Once upon a time, in March 2020, I taped a paper mask to the inside of my front door as a public health and safety reminder. But because I tend to leave the house without at least one of the essentials (keys, cell phone, leash, poop bags for Toby, the Terrier mix), I wrote “Mask?” on the mask.
This winter, the number of things I forget doubles to include hat, scarf and two gloves, and the “mask” sign didn’t do much good. Within weeks, it became as invisible as the peephole above it. But the mask taped to my door isn’t the only visual cue reminding me to mask up. There is a basket brimming over with them on a table right next to the door: masks of cloth in many colors and patterns, and two kinds of disposable non-surgical paper masks.
Sometimes, when I get down the block and realize the lower half of my face is naked, I get lucky and find a mask in a one of my pockets. If I’m heading to the car, there is usually at least one ragged sour-smelling mask in the car. (Do you follow the recommendation to wash cloth masks with hot, soapy water after every use? I thought not.)
Long ago, at the very beginning of the great masking, covering nose and mouth was a kind of emergency. At first, you couldn’t get a mask for love or money. I am not a crafty person, but the internet supplied patterns and tutorials for making them, and I had sewing machine and some well-worn cotton dish towels with a pattern of a gaily colored chickens. I whipped up a half dozen lopsided masks with four ragged strings that would not stay tied.
Mask purchases ensued: First, a few cotton ones I spied in a display near the supermarket checkout — small and flimsy. Then a box of 50 disposables at a pharmacy chain, some of which are probably still around somewhere around the house. I purchased a few beautiful masks made by a Syrian refugee who had been a tailor in the old country (I lost those almost immediately). I ordered some from an Israeli non-profit that employs creative elders, keeping them socially engaged while earning some money. They were handsome but not a good fit. I bought a few at an art museum gift shop. I found my favorite at a shoe store and have no idea where I lost it.
The urban landscape is littered with lost and abandoned masks. Most of them are as unsightly as used Kleenex, and probably should not be touched without protective gloves. But now and then there’s a rose amid the rubbish, like the child-sized mask with rainbows I spied under some bushes.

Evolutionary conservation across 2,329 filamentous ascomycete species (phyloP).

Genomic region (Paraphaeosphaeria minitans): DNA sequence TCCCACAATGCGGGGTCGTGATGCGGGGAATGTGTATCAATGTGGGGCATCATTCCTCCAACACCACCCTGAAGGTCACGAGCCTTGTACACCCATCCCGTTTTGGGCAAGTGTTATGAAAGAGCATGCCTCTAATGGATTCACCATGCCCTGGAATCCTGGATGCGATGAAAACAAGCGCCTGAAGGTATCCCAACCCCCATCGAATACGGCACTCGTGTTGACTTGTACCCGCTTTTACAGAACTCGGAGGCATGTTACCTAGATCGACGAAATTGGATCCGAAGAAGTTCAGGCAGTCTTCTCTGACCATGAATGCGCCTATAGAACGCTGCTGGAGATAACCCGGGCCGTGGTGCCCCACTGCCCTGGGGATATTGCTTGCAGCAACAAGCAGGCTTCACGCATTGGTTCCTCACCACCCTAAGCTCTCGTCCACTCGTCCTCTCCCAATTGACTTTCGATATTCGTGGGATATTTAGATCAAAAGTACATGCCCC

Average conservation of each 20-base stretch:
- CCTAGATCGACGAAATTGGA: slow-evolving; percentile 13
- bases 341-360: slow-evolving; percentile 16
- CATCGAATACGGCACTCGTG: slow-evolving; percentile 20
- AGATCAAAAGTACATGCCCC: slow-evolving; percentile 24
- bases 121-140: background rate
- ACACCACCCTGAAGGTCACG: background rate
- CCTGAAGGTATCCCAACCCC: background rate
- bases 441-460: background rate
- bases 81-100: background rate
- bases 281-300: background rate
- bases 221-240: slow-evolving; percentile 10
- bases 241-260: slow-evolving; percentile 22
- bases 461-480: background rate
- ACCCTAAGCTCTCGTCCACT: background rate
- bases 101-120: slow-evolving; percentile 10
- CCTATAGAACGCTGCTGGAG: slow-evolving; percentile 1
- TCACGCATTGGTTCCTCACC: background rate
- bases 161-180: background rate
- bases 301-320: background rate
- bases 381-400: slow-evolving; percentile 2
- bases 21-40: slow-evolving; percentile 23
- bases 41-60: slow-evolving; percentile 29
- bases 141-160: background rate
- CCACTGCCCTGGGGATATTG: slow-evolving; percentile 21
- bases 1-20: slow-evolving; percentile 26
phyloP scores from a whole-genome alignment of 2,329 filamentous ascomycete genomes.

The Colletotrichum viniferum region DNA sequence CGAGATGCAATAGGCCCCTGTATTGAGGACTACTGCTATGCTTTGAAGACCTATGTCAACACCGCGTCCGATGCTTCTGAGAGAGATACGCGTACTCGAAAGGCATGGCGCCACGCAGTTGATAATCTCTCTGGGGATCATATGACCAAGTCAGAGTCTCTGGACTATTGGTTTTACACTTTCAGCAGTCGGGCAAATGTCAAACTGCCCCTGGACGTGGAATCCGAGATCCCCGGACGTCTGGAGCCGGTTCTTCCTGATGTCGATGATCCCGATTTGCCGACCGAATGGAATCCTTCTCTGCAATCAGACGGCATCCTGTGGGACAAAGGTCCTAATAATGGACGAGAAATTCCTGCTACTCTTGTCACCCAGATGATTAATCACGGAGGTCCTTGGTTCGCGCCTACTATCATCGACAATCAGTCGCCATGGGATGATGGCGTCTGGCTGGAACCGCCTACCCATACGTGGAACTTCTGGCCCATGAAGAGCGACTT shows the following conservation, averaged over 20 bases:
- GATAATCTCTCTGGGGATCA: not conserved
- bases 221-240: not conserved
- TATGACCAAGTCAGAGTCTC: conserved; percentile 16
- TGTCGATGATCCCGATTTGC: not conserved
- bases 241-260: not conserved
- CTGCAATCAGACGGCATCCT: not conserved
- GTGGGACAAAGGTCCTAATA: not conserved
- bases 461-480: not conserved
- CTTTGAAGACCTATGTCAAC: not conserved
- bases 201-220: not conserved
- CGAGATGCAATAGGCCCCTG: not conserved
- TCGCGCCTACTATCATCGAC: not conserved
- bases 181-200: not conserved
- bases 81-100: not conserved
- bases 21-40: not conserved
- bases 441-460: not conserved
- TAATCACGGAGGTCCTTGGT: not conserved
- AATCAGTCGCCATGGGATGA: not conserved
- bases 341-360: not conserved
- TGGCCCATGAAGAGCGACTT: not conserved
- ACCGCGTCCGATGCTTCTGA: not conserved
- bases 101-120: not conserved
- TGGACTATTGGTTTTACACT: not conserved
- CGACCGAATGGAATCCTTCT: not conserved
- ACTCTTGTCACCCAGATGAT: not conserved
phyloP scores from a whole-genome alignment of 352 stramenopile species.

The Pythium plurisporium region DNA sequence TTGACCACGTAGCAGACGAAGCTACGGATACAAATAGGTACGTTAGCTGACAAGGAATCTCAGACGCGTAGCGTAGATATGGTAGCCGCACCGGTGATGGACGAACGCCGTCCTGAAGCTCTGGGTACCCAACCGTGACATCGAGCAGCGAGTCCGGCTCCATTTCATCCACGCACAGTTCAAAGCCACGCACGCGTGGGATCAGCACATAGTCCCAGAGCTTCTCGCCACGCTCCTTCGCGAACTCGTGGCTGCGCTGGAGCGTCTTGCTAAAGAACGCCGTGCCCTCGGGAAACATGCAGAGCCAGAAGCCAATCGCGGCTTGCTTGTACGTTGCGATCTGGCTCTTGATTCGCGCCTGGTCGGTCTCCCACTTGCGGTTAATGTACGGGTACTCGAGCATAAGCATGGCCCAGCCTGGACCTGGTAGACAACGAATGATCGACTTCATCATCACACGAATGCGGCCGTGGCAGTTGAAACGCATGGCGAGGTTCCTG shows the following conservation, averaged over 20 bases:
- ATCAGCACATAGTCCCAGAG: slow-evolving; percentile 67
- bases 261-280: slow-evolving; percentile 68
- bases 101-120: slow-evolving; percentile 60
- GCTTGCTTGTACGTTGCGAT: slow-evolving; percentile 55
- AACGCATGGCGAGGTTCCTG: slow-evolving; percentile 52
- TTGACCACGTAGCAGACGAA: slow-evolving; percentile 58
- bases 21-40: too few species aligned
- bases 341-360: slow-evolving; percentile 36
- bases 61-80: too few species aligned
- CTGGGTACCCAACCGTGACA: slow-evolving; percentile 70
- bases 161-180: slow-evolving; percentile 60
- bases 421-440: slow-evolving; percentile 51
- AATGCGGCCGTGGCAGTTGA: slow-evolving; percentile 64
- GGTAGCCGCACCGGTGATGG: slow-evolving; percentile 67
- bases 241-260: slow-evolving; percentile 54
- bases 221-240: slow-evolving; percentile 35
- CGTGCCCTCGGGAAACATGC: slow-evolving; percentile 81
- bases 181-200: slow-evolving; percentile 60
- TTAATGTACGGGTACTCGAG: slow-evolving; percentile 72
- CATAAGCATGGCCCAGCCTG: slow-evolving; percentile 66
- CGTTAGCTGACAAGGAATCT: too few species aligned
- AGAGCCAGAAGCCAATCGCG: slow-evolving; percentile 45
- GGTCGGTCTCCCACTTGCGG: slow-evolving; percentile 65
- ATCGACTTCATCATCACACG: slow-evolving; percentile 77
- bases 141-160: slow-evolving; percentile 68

My current mask rotation consists of some black KN95s that make me look like a pointy snout sloth but are relatively breathable, a few pricey cloth ones recommended by a physician friend, which cover about 2/3 of my face and are cozy in the wind, and a nice black-and-white cotton mask, a gift, covered with famous quotes from Shakespeare: “To be or not to be,” “Fire burn and cauldron bubble.”
But the best mask in the basket lights up in a variety of colors, patterns and flashes wild enough to induce a seizure in the vulnerable. I’ve only wore it once, on Halloween, and maybe I’ll put it on again for the July the fourth, my own private fireworks. Though by then, it might look like an artifact of times gone by — mighten it?
How will we remember this year — and counting — of la vida enmascerada?
I’ll certainly remember Nancy Pelosi’s wardrobe of masks; she seems to have one that matches each of her vivid ensembles. On Pelosi, a woman who dresses to please herself, her facial rainbow looks like a rebuke to the deniers and super-spreaders who refused to do the right thing in the “love-your-neighbor” department.
But now the CDC says it’s okay for the vaccinated to go maskless when outdoors and physically distanced from those whose vax-status is unknown. I’m ready and eager to walk out my door and trade smiles and hellos with passers-by. On the other hand, I’ve heard from people who declare they will wait before exposing nose and mouth to the world. Vaccine-hesitancy meet bareface-hesitancy.
I don’t think that masks will disappear after the emergency ends. People may wear them during flu season to avoid infection, or to protect others from their own head colds, or to limit exposure to allergens. Much as I hate to say it, COVID-19 or one of its nasty relations may come roaring back. So don’t do anything rash and throw away your stash
Meanwhile, we can start planning a season of picnics and cook-outs where we will gather with friends to chat untethered to screens, without moderators or muting. And breathe deeply.
Posted in Cognoscenti